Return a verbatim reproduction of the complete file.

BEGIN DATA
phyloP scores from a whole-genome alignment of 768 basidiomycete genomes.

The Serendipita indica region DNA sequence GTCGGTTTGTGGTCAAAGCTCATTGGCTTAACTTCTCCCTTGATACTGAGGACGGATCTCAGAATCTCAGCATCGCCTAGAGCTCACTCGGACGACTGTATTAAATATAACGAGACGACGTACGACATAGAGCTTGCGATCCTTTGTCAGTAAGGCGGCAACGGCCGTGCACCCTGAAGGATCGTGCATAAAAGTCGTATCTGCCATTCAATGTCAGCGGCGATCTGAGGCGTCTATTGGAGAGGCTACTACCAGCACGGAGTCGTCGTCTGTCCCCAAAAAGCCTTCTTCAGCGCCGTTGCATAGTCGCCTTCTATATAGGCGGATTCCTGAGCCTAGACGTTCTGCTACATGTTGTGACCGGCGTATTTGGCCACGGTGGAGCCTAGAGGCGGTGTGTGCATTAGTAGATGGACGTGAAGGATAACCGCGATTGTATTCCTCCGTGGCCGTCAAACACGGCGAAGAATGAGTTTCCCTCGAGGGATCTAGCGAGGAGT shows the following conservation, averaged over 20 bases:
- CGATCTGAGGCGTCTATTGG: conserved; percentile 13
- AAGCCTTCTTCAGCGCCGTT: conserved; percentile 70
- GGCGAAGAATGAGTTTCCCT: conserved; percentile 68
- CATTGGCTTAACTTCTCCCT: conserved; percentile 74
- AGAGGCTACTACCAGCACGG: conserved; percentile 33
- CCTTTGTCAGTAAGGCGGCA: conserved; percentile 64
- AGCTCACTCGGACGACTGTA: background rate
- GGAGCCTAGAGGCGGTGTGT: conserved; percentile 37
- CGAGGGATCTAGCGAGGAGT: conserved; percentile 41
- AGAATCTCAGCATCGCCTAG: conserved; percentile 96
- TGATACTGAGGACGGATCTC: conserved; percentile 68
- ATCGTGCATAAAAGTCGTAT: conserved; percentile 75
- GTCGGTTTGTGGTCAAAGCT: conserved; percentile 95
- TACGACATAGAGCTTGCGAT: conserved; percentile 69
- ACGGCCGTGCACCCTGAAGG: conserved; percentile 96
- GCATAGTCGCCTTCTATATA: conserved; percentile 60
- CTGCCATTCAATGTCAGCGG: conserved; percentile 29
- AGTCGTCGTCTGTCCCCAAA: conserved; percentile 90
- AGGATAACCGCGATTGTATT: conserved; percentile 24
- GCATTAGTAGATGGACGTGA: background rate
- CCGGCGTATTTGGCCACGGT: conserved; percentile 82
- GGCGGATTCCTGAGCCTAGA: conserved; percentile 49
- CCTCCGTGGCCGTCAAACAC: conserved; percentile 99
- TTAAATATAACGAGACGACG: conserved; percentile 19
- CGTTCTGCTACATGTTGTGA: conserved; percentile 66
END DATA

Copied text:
phyloP scores from a whole-genome alignment of 768 basidiomycete genomes.

The Serendipita indica region DNA sequence GTCGGTTTGTGGTCAAAGCTCATTGGCTTAACTTCTCCCTTGATACTGAGGACGGATCTCAGAATCTCAGCATCGCCTAGAGCTCACTCGGACGACTGTATTAAATATAACGAGACGACGTACGACATAGAGCTTGCGATCCTTTGTCAGTAAGGCGGCAACGGCCGTGCACCCTGAAGGATCGTGCATAAAAGTCGTATCTGCCATTCAATGTCAGCGGCGATCTGAGGCGTCTATTGGAGAGGCTACTACCAGCACGGAGTCGTCGTCTGTCCCCAAAAAGCCTTCTTCAGCGCCGTTGCATAGTCGCCTTCTATATAGGCGGATTCCTGAGCCTAGACGTTCTGCTACATGTTGTGACCGGCGTATTTGGCCACGGTGGAGCCTAGAGGCGGTGTGTGCATTAGTAGATGGACGTGAAGGATAACCGCGATTGTATTCCTCCGTGGCCGTCAAACACGGCGAAGAATGAGTTTCCCTCGAGGGATCTAGCGAGGAGT shows the following conservation, averaged over 20 bases:
- CGATCTGAGGCGTCTATTGG: conserved; percentile 13
- AAGCCTTCTTCAGCGCCGTT: conserved; percentile 70
- GGCGAAGAATGAGTTTCCCT: conserved; percentile 68
- CATTGGCTTAACTTCTCCCT: conserved; percentile 74
- AGAGGCTACTACCAGCACGG: conserved; percentile 33
- CCTTTGTCAGTAAGGCGGCA: conserved; percentile 64
- AGCTCACTCGGACGACTGTA: background rate
- GGAGCCTAGAGGCGGTGTGT: conserved; percentile 37
- CGAGGGATCTAGCGAGGAGT: conserved; percentile 41
- AGAATCTCAGCATCGCCTAG: conserved; percentile 96
- TGATACTGAGGACGGATCTC: conserved; percentile 68
- ATCGTGCATAAAAGTCGTAT: conserved; percentile 75
- GTCGGTTTGTGGTCAAAGCT: conserved; percentile 95
- TACGACATAGAGCTTGCGAT: conserved; percentile 69
- ACGGCCGTGCACCCTGAAGG: conserved; percentile 96
- GCATAGTCGCCTTCTATATA: conserved; percentile 60
- CTGCCATTCAATGTCAGCGG: conserved; percentile 29
- AGTCGTCGTCTGTCCCCAAA: conserved; percentile 90
- AGGATAACCGCGATTGTATT: conserved; percentile 24
- GCATTAGTAGATGGACGTGA: background rate
- CCGGCGTATTTGGCCACGGT: conserved; percentile 82
- GGCGGATTCCTGAGCCTAGA: conserved; percentile 49
- CCTCCGTGGCCGTCAAACAC: conserved; percentile 99
- TTAAATATAACGAGACGACG: conserved; percentile 19
- CGTTCTGCTACATGTTGTGA: conserved; percentile 66